July birding at the refuge


There is a point in the year at St. Marks National Wildlife Refuge that is like slack water at low tide, when nothing is moving. It is a point when the last of the northbound migrants have passed through and none of the southbound migrants have begun returning. It occurs in latest June and earliest July, just around the time of the summer solstice. The hot air shimmers off the marshes and things get quiet.
Still, there is a lot happening.
It was almost first light when I got to the east end of Stony Bayou II last week. The water level on this pond has dropped, concentrating fish, aquatic insects, and amphibians in the remaining shallows. Birds have moved in to take advantage of the available food. There were almost 200 white pelicans, along with Wood Storks, Little Blue and Great Blue Herons, Snowy Egrets and Roseate Spoonbills. There was also an aerial contingent of Gull-billed Terns and a single Laughing Gull. There were dead fish along the edge of the water, but the birds were going after living prey. I watched and waited until the sun rose before starting my shorebird survey.
In late June, shorebirds at the refuge fall into two groups. First, there are the breeders; Wilson’s Plovers, and Willets. Black-necked Stilts nest in some years and oystercatchers and Killdeer breed here, but they are outside of my survey area. Second, there are oversummering yearling birds that do not migrate in their first year; Semipalmated and Black-bellied Plover, Greater Yellowlegs and Short-billed Dowitcher. These nonmigratory birds are recognizable, because they retain their first-winter plumage until their second year. In late June, the refuge’s shorebird population is about evenly split between the two groups.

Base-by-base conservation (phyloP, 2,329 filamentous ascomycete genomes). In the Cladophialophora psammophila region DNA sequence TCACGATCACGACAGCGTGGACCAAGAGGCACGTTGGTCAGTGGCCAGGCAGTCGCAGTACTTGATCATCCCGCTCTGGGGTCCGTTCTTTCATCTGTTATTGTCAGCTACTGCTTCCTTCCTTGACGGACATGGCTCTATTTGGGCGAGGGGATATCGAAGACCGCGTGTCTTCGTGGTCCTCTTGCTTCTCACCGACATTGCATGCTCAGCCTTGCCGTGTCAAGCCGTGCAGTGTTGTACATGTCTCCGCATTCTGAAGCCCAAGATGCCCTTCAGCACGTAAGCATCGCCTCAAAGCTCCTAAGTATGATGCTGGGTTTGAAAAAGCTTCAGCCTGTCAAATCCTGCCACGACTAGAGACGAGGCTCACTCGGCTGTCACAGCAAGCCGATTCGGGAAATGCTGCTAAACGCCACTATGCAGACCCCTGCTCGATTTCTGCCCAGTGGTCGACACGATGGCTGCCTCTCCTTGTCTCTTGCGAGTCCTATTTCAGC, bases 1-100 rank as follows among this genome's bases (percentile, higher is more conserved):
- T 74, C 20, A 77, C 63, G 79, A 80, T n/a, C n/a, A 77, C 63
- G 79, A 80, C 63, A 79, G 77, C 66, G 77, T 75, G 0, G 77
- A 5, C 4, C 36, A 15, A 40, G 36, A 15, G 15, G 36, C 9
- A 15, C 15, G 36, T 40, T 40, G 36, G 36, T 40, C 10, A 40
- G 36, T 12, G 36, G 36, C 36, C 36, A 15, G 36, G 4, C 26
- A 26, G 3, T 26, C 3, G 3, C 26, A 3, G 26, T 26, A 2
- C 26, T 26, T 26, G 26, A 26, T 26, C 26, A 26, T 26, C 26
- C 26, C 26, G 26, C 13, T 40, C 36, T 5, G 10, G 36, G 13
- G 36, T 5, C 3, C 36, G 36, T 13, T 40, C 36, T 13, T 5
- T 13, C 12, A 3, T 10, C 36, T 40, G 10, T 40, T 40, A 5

It took me five hours of hot counting to complete my route. Miraculously, there were no biting insects. I tallied 176 shorebirds, a little light, but within the normal range for this time of year. In February at the shorebird peak, my total was 4,640 birds.
There were surprises. I had a few individual breeding plumage birds that should have migrated: a dowitcher, a Dunlin, a Black-bellied Plover, and a Greater Yellowlegs. This can happen when a bird’s health prevents it from leaving. The Dunlin had an obviously broken leg, but disease or high parasite loads can also prevent birds from migrating. There was a breeding plumage Wilson’s Phalarope, but this species has complex migration timing and it could be either a late or early migrant. Phalaropes just do what they want to do.
Things are about to change. My next survey will include the first of the southbound shorebirds that are either failed nesters or early nesters that have completed their breeding cycle.
July sees the beginning of Fall migration. Those species that are here only in the summer do not usually have a second brood and some are already beginning preparations for migration. A few, like Osprey, will start leaving in later July. The first trickle of southbound migrants that passes through the refuge in July includes warblers, whose nesting range extends into the south, like Black-and-white, Yellow and Redstart.
Take advantage of the cool early mornings and come down to St. Marks. Fall migration 2024 is about to begin.

Don Morrow can be reached at donaldcmorrow@gmail.com.